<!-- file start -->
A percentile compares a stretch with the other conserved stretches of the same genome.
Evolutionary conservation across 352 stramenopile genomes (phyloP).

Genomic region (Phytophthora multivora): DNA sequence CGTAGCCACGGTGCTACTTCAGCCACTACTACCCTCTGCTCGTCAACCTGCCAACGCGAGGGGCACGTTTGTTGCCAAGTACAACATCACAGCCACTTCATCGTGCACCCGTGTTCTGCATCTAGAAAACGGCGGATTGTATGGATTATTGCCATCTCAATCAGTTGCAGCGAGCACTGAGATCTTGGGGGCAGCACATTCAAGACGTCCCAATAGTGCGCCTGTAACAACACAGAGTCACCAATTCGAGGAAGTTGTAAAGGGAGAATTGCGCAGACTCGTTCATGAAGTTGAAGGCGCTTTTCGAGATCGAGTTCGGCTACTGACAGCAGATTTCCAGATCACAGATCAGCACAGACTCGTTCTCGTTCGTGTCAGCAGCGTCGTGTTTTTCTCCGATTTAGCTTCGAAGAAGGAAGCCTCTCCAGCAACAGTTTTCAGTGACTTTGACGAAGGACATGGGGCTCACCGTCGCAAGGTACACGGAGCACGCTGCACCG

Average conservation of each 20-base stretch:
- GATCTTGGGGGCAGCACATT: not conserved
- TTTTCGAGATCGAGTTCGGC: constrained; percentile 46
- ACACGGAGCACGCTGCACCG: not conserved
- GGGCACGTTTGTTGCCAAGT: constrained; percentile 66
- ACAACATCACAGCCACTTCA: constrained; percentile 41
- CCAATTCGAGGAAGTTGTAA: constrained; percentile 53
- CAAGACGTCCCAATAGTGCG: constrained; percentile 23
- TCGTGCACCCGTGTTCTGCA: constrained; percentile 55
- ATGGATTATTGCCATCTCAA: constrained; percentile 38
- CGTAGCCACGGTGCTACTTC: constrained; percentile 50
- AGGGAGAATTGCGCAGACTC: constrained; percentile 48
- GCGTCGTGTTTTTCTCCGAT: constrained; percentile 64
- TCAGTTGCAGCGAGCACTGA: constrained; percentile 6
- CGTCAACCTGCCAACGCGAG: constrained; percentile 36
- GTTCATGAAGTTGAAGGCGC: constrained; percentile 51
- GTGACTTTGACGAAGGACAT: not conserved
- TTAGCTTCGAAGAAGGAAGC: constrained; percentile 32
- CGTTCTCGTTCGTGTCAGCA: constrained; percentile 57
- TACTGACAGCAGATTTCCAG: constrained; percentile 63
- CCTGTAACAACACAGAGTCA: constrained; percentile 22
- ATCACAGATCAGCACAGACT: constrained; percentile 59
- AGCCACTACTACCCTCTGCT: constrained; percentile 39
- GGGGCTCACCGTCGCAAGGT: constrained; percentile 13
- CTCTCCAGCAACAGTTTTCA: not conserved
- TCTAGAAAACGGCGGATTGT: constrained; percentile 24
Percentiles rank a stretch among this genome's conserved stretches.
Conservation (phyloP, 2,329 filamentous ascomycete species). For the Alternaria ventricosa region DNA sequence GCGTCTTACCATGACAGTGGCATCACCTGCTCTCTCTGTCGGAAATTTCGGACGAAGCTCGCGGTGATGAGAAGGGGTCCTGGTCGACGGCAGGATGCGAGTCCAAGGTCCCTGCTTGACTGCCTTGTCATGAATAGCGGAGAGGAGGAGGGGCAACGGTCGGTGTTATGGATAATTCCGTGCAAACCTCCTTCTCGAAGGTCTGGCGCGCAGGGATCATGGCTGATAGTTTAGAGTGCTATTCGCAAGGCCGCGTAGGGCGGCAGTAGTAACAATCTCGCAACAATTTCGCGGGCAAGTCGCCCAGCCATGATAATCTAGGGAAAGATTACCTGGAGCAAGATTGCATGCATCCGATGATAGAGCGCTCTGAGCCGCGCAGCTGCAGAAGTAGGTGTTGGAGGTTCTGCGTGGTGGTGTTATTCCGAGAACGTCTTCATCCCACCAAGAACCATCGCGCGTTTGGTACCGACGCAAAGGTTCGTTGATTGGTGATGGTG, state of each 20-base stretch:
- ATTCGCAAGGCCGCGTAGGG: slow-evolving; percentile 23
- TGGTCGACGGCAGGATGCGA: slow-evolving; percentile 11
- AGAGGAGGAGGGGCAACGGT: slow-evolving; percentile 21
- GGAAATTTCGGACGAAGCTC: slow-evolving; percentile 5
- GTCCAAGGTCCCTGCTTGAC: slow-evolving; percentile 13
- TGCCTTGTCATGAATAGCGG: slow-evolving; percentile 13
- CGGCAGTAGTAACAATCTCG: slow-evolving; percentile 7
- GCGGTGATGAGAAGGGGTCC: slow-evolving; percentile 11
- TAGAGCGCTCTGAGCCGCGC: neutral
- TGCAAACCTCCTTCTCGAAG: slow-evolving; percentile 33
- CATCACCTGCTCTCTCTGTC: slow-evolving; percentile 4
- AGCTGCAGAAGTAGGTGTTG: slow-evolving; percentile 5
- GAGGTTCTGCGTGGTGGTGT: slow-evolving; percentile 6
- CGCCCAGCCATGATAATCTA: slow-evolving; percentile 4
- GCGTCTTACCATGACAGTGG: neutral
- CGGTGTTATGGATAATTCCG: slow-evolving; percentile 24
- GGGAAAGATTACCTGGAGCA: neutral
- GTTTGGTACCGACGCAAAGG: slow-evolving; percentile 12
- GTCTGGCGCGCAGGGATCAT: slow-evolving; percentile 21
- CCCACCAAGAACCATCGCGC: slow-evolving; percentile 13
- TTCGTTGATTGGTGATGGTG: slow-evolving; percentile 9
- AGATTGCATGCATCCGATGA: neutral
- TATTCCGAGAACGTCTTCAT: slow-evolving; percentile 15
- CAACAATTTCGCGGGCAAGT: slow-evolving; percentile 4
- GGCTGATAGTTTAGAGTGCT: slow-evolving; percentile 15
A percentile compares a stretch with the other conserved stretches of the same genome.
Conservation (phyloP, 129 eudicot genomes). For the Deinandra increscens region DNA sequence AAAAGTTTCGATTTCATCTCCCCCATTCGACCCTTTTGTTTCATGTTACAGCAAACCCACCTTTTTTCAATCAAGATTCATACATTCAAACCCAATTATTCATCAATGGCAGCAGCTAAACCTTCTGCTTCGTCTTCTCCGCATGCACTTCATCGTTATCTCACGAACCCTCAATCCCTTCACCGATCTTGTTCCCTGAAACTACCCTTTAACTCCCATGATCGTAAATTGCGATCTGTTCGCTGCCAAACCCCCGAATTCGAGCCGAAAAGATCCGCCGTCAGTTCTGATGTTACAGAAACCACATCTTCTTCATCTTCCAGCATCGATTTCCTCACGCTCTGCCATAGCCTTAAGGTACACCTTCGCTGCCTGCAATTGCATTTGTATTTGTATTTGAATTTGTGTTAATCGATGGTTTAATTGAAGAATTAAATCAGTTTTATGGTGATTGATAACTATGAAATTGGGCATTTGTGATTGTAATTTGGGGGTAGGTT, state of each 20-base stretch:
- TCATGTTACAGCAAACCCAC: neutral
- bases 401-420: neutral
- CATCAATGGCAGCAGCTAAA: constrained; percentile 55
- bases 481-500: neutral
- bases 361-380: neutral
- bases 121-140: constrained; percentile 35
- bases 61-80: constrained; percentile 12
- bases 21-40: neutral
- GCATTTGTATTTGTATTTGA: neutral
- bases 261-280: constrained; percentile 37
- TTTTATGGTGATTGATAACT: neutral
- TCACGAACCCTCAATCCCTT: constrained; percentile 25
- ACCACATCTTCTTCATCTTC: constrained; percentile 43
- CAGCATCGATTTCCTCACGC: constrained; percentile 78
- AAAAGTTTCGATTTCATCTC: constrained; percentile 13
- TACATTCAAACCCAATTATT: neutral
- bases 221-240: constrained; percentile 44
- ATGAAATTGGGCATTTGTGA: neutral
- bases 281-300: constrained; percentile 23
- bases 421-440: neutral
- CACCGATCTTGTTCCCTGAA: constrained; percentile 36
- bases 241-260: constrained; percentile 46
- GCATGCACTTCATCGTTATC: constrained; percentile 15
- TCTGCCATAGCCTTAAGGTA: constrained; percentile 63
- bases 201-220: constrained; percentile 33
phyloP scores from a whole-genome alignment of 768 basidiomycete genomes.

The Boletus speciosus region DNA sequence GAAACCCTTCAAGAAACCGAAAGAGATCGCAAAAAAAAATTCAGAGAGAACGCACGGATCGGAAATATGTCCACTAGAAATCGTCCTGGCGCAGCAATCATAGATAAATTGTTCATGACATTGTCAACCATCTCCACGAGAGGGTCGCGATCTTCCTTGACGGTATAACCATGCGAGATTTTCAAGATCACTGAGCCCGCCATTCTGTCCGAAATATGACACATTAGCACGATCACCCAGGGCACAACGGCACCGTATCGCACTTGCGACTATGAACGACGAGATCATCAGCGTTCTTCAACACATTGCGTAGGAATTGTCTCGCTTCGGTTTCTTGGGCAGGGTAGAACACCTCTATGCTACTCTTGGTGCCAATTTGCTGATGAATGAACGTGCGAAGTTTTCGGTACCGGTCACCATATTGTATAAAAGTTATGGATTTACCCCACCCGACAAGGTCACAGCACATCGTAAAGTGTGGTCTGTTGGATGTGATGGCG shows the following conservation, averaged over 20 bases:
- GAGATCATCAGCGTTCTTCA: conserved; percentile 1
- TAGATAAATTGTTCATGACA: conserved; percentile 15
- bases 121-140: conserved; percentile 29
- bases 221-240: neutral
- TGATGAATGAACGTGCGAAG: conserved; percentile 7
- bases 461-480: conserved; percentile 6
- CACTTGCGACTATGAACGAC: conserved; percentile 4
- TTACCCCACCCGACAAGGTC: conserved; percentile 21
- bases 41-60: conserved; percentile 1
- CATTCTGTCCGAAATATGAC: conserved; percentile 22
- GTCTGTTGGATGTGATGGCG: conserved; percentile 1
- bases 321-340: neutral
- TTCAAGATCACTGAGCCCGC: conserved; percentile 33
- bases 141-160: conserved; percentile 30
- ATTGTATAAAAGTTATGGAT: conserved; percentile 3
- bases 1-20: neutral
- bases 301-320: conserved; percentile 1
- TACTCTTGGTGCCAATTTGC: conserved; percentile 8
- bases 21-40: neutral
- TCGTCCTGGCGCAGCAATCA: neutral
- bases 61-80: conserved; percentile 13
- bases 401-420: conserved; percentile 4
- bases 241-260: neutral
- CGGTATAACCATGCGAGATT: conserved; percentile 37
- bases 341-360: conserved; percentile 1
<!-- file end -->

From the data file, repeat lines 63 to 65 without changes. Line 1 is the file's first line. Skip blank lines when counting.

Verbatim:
- bases 361-380: neutral
- bases 121-140: constrained; percentile 35
- bases 61-80: constrained; percentile 12